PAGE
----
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How to Improve School Cultures, Part 2: Collins’ Level 5 Leadership

By Dave Stuart Jr.

When school cultures get toxic, everyone suffers: kids, staffs, communities. Long-term flourishing falls from view, obscured by angst and turmoil and distraction. One method for improving school cultures is to develop Dan Coyle's three essential skills of great cultures: psychological safety, mutual vulnerability, and shared purpose. (See this blog post, or see Coyle's book The Culture Code.) These skills are leadership essentials at every level of a school's hierarchy.

Today, let's take a different tack toward building high-performing school cultures: Jim Collins' “Level 5” leadership. But first, a warning: It's not enough to know what a Level 5 leader is — you have to relentlessly pursue becoming one, whether you are a classroom teacher or a superintendent, starting right now and going all the way until you retire. Woe to us when we can cite Collins' Good to Great ​even as we habitually impair school cultures through things like blame-shifting, credit-taking, and self-promotion.

But, I'm getting ahead of myself.

So, what is Level 5 leadership?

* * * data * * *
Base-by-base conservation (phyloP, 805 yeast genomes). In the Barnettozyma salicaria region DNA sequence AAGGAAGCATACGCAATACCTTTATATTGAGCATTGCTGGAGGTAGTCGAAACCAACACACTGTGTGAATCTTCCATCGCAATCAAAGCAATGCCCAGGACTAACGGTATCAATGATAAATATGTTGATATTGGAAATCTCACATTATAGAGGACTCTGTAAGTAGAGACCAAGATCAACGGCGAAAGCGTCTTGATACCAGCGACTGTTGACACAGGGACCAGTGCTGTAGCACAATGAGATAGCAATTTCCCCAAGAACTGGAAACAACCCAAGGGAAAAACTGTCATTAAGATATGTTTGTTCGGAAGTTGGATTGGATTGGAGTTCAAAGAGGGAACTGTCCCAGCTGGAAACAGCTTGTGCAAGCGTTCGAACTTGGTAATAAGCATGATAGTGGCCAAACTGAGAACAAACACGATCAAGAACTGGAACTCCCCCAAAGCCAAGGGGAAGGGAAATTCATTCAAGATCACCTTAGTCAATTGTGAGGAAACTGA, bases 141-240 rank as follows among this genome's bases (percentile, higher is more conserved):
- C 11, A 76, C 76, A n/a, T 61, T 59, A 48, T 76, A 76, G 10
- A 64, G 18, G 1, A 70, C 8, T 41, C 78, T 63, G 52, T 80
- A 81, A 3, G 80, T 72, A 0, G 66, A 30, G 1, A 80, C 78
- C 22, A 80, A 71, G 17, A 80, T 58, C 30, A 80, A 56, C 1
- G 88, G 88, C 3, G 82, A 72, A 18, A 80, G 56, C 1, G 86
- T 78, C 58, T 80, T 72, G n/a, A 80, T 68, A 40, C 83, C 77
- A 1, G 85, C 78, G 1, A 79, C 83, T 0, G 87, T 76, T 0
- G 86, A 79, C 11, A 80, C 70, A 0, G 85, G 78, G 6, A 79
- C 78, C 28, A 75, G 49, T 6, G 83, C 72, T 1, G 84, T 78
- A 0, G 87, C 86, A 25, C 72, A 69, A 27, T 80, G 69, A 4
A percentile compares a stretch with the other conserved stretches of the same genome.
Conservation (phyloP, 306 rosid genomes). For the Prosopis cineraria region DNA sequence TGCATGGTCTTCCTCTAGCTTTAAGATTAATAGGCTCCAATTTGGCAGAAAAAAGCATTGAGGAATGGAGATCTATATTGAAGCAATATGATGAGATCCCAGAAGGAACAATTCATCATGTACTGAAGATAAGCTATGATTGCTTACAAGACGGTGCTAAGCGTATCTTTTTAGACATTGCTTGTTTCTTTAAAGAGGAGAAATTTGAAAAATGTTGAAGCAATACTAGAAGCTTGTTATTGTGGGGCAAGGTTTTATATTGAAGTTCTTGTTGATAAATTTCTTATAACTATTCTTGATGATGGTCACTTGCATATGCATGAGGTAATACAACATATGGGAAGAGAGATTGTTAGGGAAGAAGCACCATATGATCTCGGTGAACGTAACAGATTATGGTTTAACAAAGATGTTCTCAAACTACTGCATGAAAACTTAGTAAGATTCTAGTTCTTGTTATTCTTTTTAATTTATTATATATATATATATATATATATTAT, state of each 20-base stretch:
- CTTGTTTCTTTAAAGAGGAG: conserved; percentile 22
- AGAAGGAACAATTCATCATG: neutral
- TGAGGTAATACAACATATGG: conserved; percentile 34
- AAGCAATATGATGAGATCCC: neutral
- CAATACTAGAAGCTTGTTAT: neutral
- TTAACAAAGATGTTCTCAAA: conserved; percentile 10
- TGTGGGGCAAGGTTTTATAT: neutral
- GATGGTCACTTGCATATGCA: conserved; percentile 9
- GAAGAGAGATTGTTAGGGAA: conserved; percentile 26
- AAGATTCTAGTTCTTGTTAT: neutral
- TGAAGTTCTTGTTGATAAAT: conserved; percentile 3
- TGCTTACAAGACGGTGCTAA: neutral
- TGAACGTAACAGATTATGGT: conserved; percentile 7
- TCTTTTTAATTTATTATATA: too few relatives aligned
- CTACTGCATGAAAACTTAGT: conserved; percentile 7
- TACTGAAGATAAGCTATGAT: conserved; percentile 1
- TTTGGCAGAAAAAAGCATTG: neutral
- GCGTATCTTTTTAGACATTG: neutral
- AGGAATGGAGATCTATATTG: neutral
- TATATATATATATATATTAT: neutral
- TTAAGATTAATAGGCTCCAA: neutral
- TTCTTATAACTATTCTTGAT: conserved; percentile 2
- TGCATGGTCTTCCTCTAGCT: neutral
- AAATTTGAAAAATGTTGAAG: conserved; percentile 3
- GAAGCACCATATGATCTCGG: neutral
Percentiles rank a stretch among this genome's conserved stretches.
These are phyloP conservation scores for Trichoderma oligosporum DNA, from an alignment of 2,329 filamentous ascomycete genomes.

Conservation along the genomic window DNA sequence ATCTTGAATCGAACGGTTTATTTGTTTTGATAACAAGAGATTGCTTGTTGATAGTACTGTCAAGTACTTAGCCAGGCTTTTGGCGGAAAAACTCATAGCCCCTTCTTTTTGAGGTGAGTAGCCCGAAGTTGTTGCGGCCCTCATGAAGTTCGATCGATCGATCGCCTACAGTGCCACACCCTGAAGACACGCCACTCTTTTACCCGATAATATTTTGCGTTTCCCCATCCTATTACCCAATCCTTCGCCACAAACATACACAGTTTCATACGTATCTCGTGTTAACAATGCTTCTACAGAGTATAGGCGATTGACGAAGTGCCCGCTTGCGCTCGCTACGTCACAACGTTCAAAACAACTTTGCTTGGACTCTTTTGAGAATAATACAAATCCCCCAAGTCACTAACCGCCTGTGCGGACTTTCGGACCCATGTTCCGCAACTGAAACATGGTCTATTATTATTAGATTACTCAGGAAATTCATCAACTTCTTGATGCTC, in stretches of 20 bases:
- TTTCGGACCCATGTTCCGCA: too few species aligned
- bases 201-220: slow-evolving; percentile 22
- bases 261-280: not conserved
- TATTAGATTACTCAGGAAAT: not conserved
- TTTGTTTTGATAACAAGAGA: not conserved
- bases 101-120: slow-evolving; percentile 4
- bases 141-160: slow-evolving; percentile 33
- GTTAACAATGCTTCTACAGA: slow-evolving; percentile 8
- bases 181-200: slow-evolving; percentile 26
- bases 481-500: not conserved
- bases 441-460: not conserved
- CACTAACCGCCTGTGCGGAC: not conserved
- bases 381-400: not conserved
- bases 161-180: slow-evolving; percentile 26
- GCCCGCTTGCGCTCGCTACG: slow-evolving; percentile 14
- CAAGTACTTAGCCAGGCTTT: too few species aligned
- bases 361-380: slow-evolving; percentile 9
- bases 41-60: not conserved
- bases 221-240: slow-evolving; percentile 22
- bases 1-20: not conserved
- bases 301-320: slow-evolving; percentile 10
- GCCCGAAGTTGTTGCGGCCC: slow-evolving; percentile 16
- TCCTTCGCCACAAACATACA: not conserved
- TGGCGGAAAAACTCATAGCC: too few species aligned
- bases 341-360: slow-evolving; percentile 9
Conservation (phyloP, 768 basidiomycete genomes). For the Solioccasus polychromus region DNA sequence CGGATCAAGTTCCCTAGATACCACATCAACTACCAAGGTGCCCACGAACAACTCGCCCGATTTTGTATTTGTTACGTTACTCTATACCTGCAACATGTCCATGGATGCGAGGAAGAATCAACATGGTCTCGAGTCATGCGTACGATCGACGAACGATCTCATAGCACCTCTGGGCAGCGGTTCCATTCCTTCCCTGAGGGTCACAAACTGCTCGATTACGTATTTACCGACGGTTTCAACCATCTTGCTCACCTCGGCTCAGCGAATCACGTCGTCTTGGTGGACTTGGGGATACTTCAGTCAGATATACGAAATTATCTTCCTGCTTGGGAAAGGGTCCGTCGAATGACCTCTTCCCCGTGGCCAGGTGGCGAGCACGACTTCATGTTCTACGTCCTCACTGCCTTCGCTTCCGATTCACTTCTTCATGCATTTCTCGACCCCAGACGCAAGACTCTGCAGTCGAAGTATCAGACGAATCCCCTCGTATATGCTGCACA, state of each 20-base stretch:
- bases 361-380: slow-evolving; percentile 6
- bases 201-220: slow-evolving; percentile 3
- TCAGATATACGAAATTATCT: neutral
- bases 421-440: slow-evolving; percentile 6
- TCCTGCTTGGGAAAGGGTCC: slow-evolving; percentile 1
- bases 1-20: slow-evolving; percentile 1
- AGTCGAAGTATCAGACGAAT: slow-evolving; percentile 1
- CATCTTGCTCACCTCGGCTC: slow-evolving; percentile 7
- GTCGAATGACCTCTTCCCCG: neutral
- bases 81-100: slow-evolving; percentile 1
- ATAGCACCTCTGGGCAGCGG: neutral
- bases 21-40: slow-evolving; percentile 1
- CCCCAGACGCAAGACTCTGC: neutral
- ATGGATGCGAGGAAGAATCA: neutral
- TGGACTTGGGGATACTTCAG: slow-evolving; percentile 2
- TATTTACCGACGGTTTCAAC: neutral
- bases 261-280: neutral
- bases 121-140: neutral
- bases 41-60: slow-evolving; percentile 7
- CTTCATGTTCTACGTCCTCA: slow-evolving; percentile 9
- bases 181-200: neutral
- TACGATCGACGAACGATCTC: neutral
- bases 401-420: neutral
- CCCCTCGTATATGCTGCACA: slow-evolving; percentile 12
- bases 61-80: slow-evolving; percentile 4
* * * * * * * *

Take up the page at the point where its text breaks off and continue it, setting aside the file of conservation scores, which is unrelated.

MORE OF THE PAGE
In Good to Great, which is actually a book about great businesses*, Jim Collins and his team of researchers demonstrate that outperforming organizations tend to have what he calls “Level 5” leaders at the helm. In your mind, switch “business” or “company” for school. And if you're a classroom instructor, keep your brain turned on for applications, as they are right there for the plucking.

Here are some ways that Collins describes Level 5 leaders. ​I'm just going to make a list here with some representative quotations so that you get a good sense for what Level 5 leadership is like:

Level 5 leaders channel their ego needs away from themselves and into the larger goal of building a great company. It's not that Level 5 leaders have no ego or self-interest. Indeed, they are incredibly ambitious–but their ambition is first and foremost for the institution, not themselves.” (p. 21)

Level 5 leaders “build enduring greatness through a paradoxical blend of personal humility and professional will.” (p. 20)

Given that Level 5 leadership cuts against the grain of conventional wisdom, especially the belief that we need larger-than-life saviors with big personalities to transform companies, it is important to note that Level 5 is an empirical finding, not an ideological one.” (p. 22)

Level 5 leaders are a study in duality: modest and willful, humble and fearless.” (p. 22)

In contrast to the very I-centric style of the comparison leaders, we were struck by how the good-to-great leaders didn't talk about themselves. During interviews with [them], they'd talk about the company and the contributions of other executives as long as we'd like but would deflect discussion about their own contributions.” (p. 27)

It wasn't just false modesty. Those who worked with or wrote about the good-to-great leaders continually used words like quiet, humble, modest, reserved, shy, gracious, mild-mannered, self-effacing, understated, did not believe his own clippings; and so forth.” (p. 27)

Level 5 leaders are “…seemingly ordinary people quietly producing extraordinary results.” (p. 28​)